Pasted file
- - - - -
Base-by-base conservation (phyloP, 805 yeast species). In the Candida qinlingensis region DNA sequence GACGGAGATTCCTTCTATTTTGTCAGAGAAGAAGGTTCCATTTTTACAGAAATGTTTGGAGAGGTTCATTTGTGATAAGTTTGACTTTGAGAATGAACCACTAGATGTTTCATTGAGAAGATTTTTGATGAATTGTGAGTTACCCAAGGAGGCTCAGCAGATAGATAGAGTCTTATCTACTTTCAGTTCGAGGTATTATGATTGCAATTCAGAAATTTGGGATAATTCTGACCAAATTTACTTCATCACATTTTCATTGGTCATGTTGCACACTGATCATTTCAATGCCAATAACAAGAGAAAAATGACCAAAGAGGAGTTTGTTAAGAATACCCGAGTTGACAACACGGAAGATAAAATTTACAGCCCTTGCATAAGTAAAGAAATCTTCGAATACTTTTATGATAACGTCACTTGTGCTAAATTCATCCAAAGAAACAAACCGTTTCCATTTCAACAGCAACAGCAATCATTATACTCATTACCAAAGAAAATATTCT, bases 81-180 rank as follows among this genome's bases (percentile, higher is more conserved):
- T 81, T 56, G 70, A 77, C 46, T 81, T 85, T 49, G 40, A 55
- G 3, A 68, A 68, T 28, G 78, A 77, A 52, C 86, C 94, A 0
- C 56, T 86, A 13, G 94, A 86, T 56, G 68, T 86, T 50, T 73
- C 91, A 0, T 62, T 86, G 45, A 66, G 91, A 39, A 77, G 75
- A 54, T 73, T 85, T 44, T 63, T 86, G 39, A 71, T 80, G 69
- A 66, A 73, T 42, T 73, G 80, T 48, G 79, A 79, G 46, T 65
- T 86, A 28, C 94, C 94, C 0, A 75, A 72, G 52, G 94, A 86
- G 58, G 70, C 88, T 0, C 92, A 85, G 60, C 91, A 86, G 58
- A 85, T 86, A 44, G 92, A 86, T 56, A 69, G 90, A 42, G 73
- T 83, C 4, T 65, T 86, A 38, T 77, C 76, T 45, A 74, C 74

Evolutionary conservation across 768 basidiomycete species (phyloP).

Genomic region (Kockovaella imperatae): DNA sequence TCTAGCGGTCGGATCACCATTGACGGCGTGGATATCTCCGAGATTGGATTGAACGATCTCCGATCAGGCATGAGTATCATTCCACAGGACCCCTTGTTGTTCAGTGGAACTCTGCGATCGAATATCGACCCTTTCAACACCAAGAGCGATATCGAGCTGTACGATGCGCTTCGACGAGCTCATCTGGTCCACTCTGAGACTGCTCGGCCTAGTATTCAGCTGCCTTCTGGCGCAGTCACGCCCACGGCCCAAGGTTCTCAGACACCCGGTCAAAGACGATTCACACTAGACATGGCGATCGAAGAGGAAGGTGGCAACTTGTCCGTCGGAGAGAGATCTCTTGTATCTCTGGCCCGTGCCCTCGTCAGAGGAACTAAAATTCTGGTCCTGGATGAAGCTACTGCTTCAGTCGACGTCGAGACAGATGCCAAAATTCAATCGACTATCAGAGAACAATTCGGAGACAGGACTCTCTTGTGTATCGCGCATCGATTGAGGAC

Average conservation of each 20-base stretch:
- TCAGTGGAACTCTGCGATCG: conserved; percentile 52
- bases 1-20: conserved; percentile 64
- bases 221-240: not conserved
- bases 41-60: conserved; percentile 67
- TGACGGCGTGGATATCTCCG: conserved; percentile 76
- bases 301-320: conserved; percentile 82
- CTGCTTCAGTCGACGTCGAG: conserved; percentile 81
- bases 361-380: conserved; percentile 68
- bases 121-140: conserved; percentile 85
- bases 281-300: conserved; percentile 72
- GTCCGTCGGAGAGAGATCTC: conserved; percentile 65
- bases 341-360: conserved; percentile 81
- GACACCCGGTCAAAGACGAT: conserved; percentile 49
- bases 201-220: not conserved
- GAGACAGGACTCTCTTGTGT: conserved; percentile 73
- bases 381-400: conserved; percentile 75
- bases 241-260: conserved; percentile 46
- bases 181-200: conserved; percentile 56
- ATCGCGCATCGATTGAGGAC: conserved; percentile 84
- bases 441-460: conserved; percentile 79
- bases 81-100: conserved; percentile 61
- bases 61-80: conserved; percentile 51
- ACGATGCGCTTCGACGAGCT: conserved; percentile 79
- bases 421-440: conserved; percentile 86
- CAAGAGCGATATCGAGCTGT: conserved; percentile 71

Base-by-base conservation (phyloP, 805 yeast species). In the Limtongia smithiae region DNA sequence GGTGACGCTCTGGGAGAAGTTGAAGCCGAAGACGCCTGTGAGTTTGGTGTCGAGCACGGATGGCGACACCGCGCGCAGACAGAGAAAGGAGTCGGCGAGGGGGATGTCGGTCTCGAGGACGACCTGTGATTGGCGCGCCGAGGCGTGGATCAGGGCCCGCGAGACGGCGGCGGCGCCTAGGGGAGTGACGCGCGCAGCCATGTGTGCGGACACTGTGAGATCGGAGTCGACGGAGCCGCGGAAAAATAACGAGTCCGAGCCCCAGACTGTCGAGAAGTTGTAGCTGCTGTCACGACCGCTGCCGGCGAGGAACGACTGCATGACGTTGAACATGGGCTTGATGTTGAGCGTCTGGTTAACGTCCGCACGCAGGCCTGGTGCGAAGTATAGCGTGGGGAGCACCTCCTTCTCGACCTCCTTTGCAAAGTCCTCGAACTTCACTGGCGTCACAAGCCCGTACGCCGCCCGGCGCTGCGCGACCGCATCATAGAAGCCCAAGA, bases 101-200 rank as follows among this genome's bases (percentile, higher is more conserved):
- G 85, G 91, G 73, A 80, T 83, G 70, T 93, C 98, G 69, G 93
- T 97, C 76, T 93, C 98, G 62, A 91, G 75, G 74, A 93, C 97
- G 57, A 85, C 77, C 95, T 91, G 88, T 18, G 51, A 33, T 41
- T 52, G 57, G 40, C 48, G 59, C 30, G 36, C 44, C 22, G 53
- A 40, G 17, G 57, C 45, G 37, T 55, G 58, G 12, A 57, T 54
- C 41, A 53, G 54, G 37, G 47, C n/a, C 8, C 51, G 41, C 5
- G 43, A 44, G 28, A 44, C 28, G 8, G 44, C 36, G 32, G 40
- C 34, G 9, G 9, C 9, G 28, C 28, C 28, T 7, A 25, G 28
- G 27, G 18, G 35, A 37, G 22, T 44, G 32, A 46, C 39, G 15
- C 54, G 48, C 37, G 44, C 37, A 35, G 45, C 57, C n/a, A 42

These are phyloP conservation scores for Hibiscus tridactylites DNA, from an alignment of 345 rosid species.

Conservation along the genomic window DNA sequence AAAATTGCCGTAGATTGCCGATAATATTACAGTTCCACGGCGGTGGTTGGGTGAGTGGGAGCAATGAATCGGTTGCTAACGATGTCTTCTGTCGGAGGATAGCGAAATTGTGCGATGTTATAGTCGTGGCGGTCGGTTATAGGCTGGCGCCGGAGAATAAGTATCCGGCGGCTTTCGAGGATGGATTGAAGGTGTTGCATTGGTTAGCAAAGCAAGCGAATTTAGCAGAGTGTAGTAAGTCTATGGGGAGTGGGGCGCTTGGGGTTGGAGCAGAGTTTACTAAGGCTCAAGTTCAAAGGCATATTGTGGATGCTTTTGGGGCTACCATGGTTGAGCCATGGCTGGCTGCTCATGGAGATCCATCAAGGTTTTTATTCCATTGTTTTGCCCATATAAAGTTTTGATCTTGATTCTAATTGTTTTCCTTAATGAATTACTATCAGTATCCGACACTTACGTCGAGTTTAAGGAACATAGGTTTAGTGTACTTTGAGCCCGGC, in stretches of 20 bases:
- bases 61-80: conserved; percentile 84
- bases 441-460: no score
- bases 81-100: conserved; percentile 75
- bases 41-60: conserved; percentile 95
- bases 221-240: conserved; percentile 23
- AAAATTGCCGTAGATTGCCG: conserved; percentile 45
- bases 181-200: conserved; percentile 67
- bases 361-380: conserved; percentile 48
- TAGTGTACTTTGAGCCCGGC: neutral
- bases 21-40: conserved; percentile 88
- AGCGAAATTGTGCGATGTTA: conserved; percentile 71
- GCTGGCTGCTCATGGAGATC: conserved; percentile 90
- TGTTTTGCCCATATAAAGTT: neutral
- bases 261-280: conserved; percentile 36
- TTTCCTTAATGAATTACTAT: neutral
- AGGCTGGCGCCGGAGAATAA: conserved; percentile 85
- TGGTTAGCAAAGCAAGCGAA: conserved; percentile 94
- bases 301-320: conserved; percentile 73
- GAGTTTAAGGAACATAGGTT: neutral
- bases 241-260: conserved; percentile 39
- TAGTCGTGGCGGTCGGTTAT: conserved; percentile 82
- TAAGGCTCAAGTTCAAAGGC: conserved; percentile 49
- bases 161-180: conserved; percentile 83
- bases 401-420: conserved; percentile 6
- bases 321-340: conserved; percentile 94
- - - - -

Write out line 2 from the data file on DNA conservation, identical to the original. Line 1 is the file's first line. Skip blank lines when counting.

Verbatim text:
- T 81, T 56, G 70, A 77, C 46, T 81, T 85, T 49, G 40, A 55